A diluted solution of bleach and hot water is often used to clean and disinfect countertops and appliances in kitchens and bathrooms. While it is generally safe to use on most nonporous materials, it can still cause stains if allowed to sit too long on laminate, granite, quartz or cement worktops. Older countertops that may have compromised protective layers of sealant are more prone to bleach stains. If bleach has marred the wide expanse of countertop in your kitchen or bathroom, then it can be removed or masked to make it less noticeable.
Bleach Stain on Laminate Worktop
Laminate is built to stand up to a lot of stain-producing liquids, from rich, red cherry juice to splashes of bleach. But not all laminate is created the same and some countertops will stain easier than others. If the corrosive liquid bleach has created a ring or removed pigment from the laminate countertop, then it can be masked or blended into the surrounding colored laminate.
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For serious bleach stains, such as those on a dark laminate workspace, the area will need to be sanded and repaired. The bleach has penetrated the protective surface of the laminate and removed the coloring or pattern. Use a 150-grit sandpaper and a laminate repair kit to spread a shaded epoxy or acrylic adhesive onto the sanded area.
After sanding down and repairing, the laminate needs to be re-sealed. A durable laminate countertop polish can be sprayed on and easily applied. Keep the laminate well protected with a countertop polish to reduce the potential of a future bleach stain on the laminate worktop.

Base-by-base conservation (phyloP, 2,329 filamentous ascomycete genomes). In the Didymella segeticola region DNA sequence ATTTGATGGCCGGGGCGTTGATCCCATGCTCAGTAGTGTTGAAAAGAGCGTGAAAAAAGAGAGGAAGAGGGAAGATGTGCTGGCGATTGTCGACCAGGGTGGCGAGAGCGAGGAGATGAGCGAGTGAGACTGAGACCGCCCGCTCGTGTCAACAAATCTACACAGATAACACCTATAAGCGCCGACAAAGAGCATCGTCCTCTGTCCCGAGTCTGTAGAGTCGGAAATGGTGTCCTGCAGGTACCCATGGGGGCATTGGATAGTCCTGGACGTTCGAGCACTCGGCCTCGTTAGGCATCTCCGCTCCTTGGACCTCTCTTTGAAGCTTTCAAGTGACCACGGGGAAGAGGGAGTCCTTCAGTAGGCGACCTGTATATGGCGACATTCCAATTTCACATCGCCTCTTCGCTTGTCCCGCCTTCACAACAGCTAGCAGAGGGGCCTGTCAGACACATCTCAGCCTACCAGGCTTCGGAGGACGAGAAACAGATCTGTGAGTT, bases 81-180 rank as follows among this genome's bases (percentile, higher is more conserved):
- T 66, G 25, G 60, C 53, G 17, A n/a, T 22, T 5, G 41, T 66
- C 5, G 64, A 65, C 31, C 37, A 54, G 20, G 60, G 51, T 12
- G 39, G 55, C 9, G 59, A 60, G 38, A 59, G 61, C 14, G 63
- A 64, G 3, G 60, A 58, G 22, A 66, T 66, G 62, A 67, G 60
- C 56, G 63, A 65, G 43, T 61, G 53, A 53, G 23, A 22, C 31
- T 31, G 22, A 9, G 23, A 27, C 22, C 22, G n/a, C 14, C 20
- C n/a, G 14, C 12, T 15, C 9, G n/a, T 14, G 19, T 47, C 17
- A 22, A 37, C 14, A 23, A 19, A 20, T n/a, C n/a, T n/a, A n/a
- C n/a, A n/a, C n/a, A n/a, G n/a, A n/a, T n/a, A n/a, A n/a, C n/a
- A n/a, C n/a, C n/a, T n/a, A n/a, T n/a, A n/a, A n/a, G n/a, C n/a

Bleach Stain on Black Granite Countertop
A bleach stain on a black granite countertop is unsightly and has more than likely removed the top protective coating over the natural stone. Bleach can be used to clean granite, but if the corrosive liquid is allowed to sit too long on the material, it can eat through the protective layer of sealant. This is particularly noticeable on dark or patterned granite or quartz countertops.
How to Clean Stuff suggests a poultice be used to remove the stain. Mix talcum powder or diatomaceous earth with hydrogen peroxide into a thick paste and apply this to the stain. Cover this ¼-inch-thick layer of poultice with plastic wrap and tape it down so that the area stays moist and the poultice stays active over the stain. Remove the plastic after 24 hours or overnight and allow it to dry thoroughly. Use a plastic scraper to take off the poultice and clean with soap and water.
Bleach Stains on Other Materials
If bleach has found its way to unprotected concrete or other material, then it can be lightened or blended into the unstained areas. This will make it less noticeable.
A bleach stain on a stone benchtop can be removed by making a poultice of talc powder and hydrogen peroxide and following the same steps as you would for granite. Always test a small area to ensure that the talcum powder and hydrogen peroxide mix won't further stain or damage the material.